Background:

While writing the update post in my Data Service Provider series I ended up writing this block of reflection code to copy properties values from one object to another:

foreach (var prop in resourceType 
         .Properties 
         .Where(p => (p.Kind & ResourcePropertyKind.Key) 
                         != ResourcePropertyKind.Key))
{  
    var clrProp = clrType
           .GetProperties()
           .Single(p => p.Name == prop.Name); 
    var defaultPropValue = clrProp
           .GetGetMethod()
           .Invoke(resetTemplate, new object[] { }); 
    clrProp 
      .GetSetMethod()
      .Invoke(resource, new object[] { defaultPropValue }); 
}

Problem:

This code has at least two major problems.

  1. It is finding properties and methods via reflection in a loop
  2. It is invoking those methods using reflection in a loop.

We could address (1) by storing all the property get / set methods in some cacheable data-structure.

But fixing (2) is a little more tricky, to make this code truly generic you need to use something like lightweight code-gen, or worse.

Solution:

Thankfully .NET 4.0 adds statement expressions. Which means you can create expressions that describe multi-line statements now, and yes those statements can do things like assignments.

Picture Borat saying ‘Nice…’

A quick search of the interweb revealed this excellent post on statement expressions by Bart, and that was enough to get me – and I hope you – to get excited.

Step 1 – Getting familiar with the API

Armed with my new found enthusiasm I decided to dip my toes in the water with something simple, namely trying to convert this into an expression:

Func<int> func = () => {
    int n; 
    n=2;
    return n;
};

It would be awesome if you could just do this:

Expression<Func<int>> expr = () => {
    int n; 
    n = 2;
    return n;
};

But unfortunately C# doesn’t support this today, instead you have to manually construct the expression, like this:

var n = Expression.Variable(typeof(int));
var expr = Expression.Lambda<Func<int>>
(
    Expression.Block(
        // int n;
        new[] { n },
        // n = 2;
        Expression.Assign(
            n,
            Expression.Constant(2)
        ),
        // return n;

        n
    )
);

Pretty easy huh.

Step 2 – Proving we can assign to a property

Now we’ve got a feel for the API, it’s time to start applying it to our problem.

What we need is a function that will modify an Object (in this case a product) by resetting one or more of its properties, like this:

Action<Product> baseReset = (Product p) => { p.Name = null; };

This code creates an equivalent action using the new expression APIs:

var parameter = Expression.Parameter(typeof(Product));   
var resetExpr = Expression.Lambda<Action<Product>>(
        Expression.Block(
            Expression.Assign(
                Expression.Property(parameter,"Name"),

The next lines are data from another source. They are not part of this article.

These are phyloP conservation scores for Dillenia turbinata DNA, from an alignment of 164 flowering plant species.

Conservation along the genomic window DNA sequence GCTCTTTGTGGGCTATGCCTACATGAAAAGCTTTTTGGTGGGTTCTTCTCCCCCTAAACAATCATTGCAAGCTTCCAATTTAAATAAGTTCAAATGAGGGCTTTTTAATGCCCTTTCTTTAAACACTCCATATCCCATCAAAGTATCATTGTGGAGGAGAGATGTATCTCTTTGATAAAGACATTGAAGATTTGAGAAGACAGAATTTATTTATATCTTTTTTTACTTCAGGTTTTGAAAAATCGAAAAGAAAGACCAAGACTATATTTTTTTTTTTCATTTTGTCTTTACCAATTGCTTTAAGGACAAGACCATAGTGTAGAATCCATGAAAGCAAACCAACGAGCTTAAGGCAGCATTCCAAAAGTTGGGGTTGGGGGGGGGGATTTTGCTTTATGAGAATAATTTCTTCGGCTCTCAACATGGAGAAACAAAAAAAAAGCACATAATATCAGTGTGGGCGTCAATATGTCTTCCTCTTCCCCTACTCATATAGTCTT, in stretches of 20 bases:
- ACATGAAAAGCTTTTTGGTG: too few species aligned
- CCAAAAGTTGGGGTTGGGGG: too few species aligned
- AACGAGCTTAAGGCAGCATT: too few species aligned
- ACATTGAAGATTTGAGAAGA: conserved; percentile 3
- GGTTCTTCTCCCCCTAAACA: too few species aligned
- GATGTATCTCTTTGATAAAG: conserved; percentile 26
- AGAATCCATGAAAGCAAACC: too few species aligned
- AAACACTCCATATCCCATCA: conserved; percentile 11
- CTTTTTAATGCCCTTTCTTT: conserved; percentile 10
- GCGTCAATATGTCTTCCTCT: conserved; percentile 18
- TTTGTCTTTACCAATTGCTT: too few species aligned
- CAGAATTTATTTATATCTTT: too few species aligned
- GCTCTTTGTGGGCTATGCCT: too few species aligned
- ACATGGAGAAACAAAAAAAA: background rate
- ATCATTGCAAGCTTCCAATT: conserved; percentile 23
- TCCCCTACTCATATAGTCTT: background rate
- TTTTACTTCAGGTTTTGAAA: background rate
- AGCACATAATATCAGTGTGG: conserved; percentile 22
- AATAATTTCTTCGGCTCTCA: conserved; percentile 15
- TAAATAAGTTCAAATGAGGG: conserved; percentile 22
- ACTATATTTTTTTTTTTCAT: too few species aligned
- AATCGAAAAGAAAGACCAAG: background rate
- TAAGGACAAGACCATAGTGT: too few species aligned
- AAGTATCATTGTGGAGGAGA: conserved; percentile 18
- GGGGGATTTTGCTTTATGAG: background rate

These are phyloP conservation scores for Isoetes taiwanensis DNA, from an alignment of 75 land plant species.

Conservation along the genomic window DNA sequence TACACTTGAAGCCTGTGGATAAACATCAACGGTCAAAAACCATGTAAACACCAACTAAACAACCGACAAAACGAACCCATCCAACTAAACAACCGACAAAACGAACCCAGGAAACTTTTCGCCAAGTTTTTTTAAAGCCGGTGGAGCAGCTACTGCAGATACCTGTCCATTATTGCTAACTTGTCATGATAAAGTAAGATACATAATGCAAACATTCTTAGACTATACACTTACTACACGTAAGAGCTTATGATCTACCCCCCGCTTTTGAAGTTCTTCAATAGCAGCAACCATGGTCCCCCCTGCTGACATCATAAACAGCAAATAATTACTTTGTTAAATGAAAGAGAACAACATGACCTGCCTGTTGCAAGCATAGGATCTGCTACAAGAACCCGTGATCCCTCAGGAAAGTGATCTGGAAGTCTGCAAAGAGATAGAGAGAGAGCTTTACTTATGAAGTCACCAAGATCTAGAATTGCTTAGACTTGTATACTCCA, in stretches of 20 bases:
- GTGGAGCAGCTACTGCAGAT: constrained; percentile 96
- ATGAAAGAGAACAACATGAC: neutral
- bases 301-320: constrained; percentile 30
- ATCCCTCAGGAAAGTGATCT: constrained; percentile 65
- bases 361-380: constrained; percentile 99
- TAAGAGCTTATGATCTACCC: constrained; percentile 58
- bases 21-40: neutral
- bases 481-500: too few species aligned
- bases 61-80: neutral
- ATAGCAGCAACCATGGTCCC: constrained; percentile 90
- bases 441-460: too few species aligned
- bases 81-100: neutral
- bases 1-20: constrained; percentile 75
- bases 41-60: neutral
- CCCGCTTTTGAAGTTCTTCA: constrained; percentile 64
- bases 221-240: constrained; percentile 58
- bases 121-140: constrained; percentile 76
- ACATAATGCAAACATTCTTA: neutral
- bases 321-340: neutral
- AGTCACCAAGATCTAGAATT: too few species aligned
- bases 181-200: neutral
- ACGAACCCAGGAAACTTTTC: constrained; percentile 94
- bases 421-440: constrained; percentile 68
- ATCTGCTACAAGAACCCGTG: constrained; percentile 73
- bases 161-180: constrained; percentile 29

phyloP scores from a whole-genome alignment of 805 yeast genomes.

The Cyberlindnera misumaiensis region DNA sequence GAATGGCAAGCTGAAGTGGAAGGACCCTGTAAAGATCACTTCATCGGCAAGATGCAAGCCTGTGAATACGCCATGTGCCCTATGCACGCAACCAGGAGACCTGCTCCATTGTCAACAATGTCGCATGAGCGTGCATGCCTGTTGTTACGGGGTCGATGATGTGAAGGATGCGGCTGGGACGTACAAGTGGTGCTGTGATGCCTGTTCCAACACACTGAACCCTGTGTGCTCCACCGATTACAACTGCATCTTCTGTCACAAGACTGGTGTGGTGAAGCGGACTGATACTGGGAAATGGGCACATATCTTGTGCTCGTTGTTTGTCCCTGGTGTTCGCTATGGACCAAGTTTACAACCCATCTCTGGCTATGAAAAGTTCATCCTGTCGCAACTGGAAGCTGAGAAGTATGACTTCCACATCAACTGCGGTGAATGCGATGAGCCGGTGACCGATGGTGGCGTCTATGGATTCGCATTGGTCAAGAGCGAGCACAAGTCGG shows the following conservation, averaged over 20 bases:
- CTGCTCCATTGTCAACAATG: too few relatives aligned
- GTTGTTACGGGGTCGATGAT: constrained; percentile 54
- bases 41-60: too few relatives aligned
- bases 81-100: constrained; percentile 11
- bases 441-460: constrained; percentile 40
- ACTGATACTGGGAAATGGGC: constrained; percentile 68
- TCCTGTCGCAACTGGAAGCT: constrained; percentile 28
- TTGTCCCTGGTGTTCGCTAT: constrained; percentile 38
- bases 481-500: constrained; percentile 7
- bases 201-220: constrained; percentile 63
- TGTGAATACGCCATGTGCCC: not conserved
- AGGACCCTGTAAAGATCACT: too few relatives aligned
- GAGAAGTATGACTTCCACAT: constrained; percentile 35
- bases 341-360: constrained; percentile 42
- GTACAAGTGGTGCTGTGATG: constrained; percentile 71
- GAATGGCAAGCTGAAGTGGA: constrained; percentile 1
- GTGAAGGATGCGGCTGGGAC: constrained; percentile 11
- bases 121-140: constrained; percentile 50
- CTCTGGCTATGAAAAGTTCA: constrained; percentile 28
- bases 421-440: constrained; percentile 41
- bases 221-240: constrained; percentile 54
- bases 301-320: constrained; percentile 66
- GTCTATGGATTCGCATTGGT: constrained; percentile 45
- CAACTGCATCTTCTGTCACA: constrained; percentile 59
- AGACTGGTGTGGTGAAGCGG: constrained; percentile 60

Expression.Constant(null, typeof(string))
            )
        ),
        parameter
    );
var reset = resetExpr.Compile();
var product = new Product { ID = 1, Name = "Foo" };
reset(product);

And sure enough after reset(product) is called the product Name is null.

Step 3 – Assigning to all non key properties

Now all we need to do is create a function that when given a particular CLR type will create an expression to reset all the non-key properties.

Actually collecting the list of properties and their intended values, isn’t interesting for this discussion, so lets imagine we’ve already got that information in a dictionary, like this:

var properties = new Dictionary<PropertyInfo, object>();
var productProperties = typeof(Product).GetProperties();

var nameProp = productProperties.Single(p => p.Name == "Name");
var costProp = productProperties.Single(p => p.Name == "Cost");
properties.Add(nameProp, null);
properties.Add(costProp, 0.0M);

Given this data-structure our job is to create an expression that has the same affect as this action:

Action<Product> baseReset = (Product p) => {
       p.Name = null; 
       p.Cost = 0.0M;
};

First we need to create all the assignment expressions:

var parameter = Expression.Parameter(typeof(Product));
List<Expression> assignments = new List<Expression>();
foreach (var property in properties.Keys)
{
    assignments.Add(Expression.Assign(
        Expression.Property(parameter, property.Name),
        Expression.Convert(
            Expression.Constant(
                properties[property],
                property.PropertyType
            )
        )
    );
}
  

Next we feed the assignment expressions into a block inside a lambda, compile the whole thing and test out our nifty new function:

var resetExpr = Expression.Lambda<Action<Product>>(
    Expression.Block(
        assignments.ToArray()
    ),
    parameter
);
var reset = resetExpr.Compile();
var product = new Product { ID = 1, Name = "Foo", Cost = 34.5M };
reset(product);
Debug.Assert(product.Name == null);
Debug.Assert(product.Cost == 0.0M);

As expected this works like a charm.

To solve the problem I had in my Update Post, we’d need a dictionary keyed on type, that we can used to store the reset action for a particular type. Then if a type’s reset action it isn’t found we just create it…

And our performance problem should be a thing of the past :)